I remember when I was about 12 years old I started to really desire playing college baseball. That was the first year I played on a really good team that was competitive and pushed me to be better than I already was. From there I started to put in extra work on my own. Unfortunately I didn't grow up with a lot of money and I hardly ever got private lessons or individual work with coaches who really knew what they were doing. But that didn't stop me from seeking out information from them or going to camps and taking what I learned and putting it into practice.
When I look back on my playing career the one thing I knew no one was going to beat me in was working hard and playing to win! I had some skill, it wasn't like I didn't know what I was doing but other players I played with and against had a higher talent level than me. My cousin who I played high school baseball with in CA threw 90 mph as a Junior and ate pizza and was lazy. I still can't throw 90 mph and I worked twice as hard as he did. The thing that kept me playing alongside other players who had a bit more talent than me was my work ethic. That is something I hope to instill in all the players I get to coach. Unfortunately it doesn't seem to be the popular way to coach anymore, coaches would rather be seen as cool and fun to their players. In my opinion this is doing more harm than good to players who continually say they want to play baseball in college and beyond.
When you look at the stats on how many high school players play at some level of college baseball it should motivate players to get their butts in gear and start working. Only 9% of players will play in college and 2.2% of those will play at the D1 level.
Can you say you are outworking 91% of your peers?
The reality is, that most of you reading this are not the gifted player throwing 90+ mph in high school with no effort. Most of you have no chance of playing in college unless you plan on outworking the other 91% of players trying to play.
The other thing I notice is that high school players, particularly here in Colorado, don't have a great idea of what level of work ethic it takes to play at the next level. Although they'll assure you they do, they don't. In small baseball states you don't get the same exposure to the level of talent out there. Places like CA, TX, and FL are full of players and full of players who are really good. They get a better taste of who they are competing against for those college spots. If you are a big fish in a small pond you better humble yourself and get to work because when you leave for college you are in for a big surprise. The player behind you isn't going to be terrible, if you aren't going to work for a spot you're going to get passed by.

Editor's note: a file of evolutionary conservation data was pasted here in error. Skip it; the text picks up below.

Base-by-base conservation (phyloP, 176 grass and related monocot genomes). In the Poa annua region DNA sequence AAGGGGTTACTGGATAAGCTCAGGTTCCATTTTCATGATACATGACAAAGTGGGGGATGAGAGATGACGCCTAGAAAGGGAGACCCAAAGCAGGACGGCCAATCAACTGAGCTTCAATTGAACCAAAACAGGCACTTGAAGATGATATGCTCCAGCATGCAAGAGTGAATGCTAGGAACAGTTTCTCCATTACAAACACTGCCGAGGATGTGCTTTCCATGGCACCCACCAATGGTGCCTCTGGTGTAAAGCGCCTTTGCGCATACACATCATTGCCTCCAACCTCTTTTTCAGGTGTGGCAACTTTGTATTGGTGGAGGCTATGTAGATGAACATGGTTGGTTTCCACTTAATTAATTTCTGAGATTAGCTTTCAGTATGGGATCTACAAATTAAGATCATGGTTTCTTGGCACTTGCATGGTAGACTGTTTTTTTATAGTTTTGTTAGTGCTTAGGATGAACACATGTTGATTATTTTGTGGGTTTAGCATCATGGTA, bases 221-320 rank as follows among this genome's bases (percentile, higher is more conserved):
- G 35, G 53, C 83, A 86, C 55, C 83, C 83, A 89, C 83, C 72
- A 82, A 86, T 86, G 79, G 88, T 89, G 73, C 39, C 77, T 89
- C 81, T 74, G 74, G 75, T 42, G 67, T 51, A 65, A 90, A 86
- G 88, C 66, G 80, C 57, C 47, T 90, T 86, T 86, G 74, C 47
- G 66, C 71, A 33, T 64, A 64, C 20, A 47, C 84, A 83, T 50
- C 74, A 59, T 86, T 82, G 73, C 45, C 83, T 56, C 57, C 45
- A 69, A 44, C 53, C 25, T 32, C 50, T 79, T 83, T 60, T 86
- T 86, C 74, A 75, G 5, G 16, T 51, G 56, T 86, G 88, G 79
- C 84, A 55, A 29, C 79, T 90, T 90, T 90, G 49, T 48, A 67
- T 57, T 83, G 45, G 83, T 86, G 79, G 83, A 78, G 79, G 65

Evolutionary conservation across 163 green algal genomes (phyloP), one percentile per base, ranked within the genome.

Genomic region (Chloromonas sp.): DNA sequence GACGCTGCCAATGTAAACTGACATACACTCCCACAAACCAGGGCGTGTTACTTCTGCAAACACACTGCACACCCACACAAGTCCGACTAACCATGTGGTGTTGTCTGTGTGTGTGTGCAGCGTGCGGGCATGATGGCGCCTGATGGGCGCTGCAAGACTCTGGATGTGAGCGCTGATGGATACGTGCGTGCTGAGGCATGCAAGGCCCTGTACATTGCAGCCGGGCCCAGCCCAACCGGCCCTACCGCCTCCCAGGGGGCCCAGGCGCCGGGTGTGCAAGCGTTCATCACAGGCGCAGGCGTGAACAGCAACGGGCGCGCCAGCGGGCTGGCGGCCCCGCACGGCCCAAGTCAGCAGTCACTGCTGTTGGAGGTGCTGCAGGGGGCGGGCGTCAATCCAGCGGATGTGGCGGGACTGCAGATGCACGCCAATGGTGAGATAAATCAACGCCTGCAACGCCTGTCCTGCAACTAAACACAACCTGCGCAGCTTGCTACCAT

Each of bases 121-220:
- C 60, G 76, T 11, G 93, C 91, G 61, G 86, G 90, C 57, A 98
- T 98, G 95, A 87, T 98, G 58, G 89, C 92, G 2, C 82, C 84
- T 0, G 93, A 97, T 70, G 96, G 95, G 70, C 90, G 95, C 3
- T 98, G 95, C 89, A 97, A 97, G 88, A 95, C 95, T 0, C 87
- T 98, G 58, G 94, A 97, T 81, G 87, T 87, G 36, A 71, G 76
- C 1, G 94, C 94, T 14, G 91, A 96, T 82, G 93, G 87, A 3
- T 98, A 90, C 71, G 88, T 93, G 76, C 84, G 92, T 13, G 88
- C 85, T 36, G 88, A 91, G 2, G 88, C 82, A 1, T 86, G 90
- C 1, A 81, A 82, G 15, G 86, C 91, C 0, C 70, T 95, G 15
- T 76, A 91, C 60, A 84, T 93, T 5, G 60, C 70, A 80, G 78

So what does good work ethic look like, the kind that's going to help you get to college baseball/softball?
It looks like taking extra reps before and after practice
If you aren't doing more than team practice, how are you going to get better than anyone else? Everyone does team practice...
It looks like going all out every game, leaving nothing left in the tank
Effort and attitude is 100% in your control, giving everything isn't just physical it also means being fully engaged mentally. Missing signs, not paying attention, not knowing the count, not being competitive; those are all signs you aren't going all out.
If you get private lessons, come ready to work and be mentally engaged
Private lessons are a huge bonus not everyone has the chance to have. Take advantage of someone else's experience and come ready to learn and work hard. Pay attention! I have multiple kids who having been coming to me for years and still can't remember the warm up, but they think they're going to get better with 1 lesson each week....
Take your fitness seriously!
Baseball/Softball players are way behind in this. Thanks to misinformation on strength training a lot of players opt to not strength train, afraid of losing mobility or arm strength. Which is ridiculous, a good strength program will only enhance you as a player and put you ahead of your competition.
The biggest take away I want players and parents to get from this article is that there is no substitute for hard work. There are ways to make it fun, you don't have to burn yourself out. But don't fool yourself into thinking you have the talent to make it when the reality is you probably don't. I know I didn't have it and it's all good, it just means you'll have to outwork the other player who thinks they have it in the bag.
Don't look back on your high school or college playing career and say, "I think I could have given it more effort". Work hard, have fun, and keep the game simple!